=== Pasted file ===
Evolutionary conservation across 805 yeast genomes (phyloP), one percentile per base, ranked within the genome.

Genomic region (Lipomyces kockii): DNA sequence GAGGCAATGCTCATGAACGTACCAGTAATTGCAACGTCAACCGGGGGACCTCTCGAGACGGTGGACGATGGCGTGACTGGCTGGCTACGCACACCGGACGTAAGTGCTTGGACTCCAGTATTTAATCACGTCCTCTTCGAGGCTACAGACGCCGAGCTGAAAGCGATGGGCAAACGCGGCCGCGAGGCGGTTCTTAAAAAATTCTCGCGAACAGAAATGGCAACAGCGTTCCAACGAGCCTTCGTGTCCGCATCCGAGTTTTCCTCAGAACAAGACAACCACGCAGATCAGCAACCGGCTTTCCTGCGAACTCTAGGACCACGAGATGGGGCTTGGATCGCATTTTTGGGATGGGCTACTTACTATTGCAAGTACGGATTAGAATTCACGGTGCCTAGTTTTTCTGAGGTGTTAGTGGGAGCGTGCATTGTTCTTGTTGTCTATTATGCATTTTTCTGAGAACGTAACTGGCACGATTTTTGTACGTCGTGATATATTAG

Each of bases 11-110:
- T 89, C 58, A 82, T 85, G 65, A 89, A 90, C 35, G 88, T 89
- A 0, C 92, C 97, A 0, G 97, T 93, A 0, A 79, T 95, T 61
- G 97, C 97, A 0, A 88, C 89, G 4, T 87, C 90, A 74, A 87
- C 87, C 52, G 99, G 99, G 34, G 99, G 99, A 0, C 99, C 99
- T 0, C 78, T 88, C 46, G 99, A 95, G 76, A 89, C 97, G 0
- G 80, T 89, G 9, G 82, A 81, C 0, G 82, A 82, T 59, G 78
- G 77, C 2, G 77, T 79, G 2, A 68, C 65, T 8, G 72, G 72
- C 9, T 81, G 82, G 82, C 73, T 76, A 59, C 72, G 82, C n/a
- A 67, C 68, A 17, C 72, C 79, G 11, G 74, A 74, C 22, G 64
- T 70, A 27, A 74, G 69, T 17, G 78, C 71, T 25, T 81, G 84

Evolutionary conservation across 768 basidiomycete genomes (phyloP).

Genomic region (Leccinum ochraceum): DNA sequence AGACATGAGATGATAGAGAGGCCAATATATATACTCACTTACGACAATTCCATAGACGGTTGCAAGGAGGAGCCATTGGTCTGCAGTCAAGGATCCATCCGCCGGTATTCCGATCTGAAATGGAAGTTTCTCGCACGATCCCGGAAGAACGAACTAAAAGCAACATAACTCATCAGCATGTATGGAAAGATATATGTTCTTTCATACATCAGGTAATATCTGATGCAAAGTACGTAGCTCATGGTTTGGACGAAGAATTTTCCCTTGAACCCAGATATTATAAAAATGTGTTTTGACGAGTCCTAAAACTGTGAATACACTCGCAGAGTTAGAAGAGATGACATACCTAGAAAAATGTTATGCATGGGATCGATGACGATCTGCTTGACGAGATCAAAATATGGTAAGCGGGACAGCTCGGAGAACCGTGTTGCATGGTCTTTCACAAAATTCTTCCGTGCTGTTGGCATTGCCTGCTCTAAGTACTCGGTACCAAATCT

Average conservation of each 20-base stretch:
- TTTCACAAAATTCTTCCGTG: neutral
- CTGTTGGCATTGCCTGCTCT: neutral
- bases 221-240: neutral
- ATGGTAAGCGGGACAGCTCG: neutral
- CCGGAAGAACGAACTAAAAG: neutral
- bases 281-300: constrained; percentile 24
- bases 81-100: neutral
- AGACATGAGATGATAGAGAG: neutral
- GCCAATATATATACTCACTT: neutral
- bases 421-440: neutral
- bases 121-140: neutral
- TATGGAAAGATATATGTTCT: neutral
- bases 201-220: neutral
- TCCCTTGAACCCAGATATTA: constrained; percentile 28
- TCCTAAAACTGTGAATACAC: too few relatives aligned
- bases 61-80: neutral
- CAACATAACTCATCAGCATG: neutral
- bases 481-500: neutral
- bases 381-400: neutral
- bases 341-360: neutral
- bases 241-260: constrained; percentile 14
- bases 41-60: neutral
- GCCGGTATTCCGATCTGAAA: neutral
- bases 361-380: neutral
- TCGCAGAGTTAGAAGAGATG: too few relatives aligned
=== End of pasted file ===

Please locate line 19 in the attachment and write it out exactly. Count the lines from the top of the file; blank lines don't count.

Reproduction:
- bases 221-240: neutral